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Notes

^ Vittes, M. E., Pollock Iii, P. H., & Lilie, S. A. (1993). Factors contributing to NIMBY attitudes Waste Management, 13(2), 125-129. http://www.sciencedirect.com/science/article/pii/0956053X9390004G

Abstract
Most discussions about public resistance to hazardous waste facility siting assume that opponents to the projects -- those evincing "not-in-my-backyard" (NIMBY) attitudes -- have strong environmental values, insufficient or inaccurate knoweledge, and can be assuaged by managerial input or economic benefits. Yet our findings suggest
  1. that a person's environmental concern is not a significant factor in opposing the facilities, and
  2. that knowledge generally works to polarize differences rather than collapse them.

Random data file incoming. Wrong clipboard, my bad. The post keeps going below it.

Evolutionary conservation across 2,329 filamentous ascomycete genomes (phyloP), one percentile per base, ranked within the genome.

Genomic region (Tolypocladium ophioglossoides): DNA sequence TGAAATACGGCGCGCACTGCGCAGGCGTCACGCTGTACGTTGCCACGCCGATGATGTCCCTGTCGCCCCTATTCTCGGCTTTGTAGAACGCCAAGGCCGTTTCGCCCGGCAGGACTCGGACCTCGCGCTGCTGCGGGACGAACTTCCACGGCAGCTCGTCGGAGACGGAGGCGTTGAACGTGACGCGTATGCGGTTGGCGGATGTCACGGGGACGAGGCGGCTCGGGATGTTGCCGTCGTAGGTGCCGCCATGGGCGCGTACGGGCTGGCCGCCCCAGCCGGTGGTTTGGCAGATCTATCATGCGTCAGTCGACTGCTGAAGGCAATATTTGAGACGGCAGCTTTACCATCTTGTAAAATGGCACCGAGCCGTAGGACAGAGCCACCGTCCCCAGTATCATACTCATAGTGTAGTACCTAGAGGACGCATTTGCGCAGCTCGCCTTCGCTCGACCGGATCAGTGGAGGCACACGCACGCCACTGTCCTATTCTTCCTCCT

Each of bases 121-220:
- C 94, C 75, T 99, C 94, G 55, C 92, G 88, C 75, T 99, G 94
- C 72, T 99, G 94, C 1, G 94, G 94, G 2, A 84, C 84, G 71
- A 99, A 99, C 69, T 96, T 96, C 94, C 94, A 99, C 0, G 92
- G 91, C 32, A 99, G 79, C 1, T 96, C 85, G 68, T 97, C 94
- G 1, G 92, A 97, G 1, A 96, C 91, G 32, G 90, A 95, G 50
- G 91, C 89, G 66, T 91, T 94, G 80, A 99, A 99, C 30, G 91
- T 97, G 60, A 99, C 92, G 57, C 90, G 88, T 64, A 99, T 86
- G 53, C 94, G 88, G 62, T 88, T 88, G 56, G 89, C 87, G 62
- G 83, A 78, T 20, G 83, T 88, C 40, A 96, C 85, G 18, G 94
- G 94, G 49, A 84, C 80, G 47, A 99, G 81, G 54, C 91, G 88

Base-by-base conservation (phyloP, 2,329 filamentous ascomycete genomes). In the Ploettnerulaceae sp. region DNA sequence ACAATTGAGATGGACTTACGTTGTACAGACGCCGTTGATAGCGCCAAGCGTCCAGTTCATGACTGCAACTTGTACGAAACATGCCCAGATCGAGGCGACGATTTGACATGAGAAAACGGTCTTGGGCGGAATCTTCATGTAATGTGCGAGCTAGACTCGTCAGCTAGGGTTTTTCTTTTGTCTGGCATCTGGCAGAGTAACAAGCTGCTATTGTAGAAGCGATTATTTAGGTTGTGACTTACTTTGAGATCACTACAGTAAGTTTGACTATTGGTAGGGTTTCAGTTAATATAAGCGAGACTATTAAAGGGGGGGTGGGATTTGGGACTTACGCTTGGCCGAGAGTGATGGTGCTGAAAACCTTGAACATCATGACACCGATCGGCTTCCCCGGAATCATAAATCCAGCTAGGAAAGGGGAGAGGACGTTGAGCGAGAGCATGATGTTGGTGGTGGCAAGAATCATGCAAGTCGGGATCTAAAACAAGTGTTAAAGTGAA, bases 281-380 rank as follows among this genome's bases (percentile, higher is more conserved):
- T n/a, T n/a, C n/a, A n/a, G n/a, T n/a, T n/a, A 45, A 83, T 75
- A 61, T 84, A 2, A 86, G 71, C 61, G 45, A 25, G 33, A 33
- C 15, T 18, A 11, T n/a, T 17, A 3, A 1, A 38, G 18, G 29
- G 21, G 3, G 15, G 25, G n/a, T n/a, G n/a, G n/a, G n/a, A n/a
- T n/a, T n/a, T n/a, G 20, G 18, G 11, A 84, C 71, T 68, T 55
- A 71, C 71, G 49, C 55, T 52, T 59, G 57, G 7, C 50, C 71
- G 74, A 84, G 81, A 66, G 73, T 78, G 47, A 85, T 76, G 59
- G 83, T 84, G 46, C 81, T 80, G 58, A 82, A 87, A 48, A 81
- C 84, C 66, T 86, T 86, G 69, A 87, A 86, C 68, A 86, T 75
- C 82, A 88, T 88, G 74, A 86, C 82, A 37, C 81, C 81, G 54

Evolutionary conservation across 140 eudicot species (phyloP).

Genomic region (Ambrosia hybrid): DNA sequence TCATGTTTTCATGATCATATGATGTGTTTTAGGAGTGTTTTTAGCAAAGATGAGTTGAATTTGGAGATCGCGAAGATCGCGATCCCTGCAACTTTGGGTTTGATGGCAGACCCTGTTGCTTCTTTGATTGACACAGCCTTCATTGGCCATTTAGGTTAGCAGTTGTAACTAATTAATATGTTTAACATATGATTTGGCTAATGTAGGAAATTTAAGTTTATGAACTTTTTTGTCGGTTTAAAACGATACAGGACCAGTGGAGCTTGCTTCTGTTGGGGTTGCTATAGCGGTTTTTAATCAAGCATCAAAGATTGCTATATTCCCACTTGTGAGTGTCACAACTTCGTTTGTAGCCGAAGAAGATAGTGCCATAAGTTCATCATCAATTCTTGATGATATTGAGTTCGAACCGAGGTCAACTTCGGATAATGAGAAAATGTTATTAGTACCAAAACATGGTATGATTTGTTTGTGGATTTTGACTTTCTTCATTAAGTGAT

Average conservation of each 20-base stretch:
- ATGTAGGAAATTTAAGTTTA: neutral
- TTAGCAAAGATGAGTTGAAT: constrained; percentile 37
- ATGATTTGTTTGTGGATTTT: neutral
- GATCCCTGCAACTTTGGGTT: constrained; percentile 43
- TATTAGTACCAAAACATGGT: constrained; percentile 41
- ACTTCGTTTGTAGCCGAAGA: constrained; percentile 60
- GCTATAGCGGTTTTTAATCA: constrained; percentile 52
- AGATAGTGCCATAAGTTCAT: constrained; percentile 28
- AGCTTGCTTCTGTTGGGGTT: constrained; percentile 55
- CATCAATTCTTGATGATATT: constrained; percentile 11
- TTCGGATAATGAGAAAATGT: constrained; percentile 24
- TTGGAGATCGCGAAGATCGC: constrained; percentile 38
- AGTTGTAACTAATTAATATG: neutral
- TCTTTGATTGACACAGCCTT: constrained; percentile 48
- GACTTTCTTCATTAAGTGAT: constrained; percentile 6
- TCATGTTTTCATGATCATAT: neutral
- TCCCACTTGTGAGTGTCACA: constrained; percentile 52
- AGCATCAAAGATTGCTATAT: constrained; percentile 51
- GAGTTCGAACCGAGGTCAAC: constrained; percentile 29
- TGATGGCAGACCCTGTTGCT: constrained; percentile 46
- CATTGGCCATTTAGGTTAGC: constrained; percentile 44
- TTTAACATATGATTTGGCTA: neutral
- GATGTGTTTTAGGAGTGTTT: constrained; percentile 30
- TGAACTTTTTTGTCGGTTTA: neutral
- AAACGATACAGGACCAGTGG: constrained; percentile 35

Prescriptions for dilemma revolve around three strategies:
  1. education,
  2. economic incentives,
  3. and inclusion in management.
Yet these prescriptions generally do not work as expected
Authors argue
  1. that the assumptions are inaccurate or wrong, and
  2. that NIMBY attitudes have a stronger basis in core cultural values than more immediate instrumental considerations.
The case of nuclear power is used as an analogy, since research has shown clearly that presentation of the issue as one of deficient public accountability by capitalist institutions has proved more effective than alternative explanations evoking environmental quality or economic efficiency.
Technical issues, such as those involving nuclear power and hazardous waste, require intermediaries for most people to understand and interpret the issues and relate them to their core values.
But while there are many continuities between the two issues, we find that there are still opportunities for public attitudes toward hazardous waste to develop differently.


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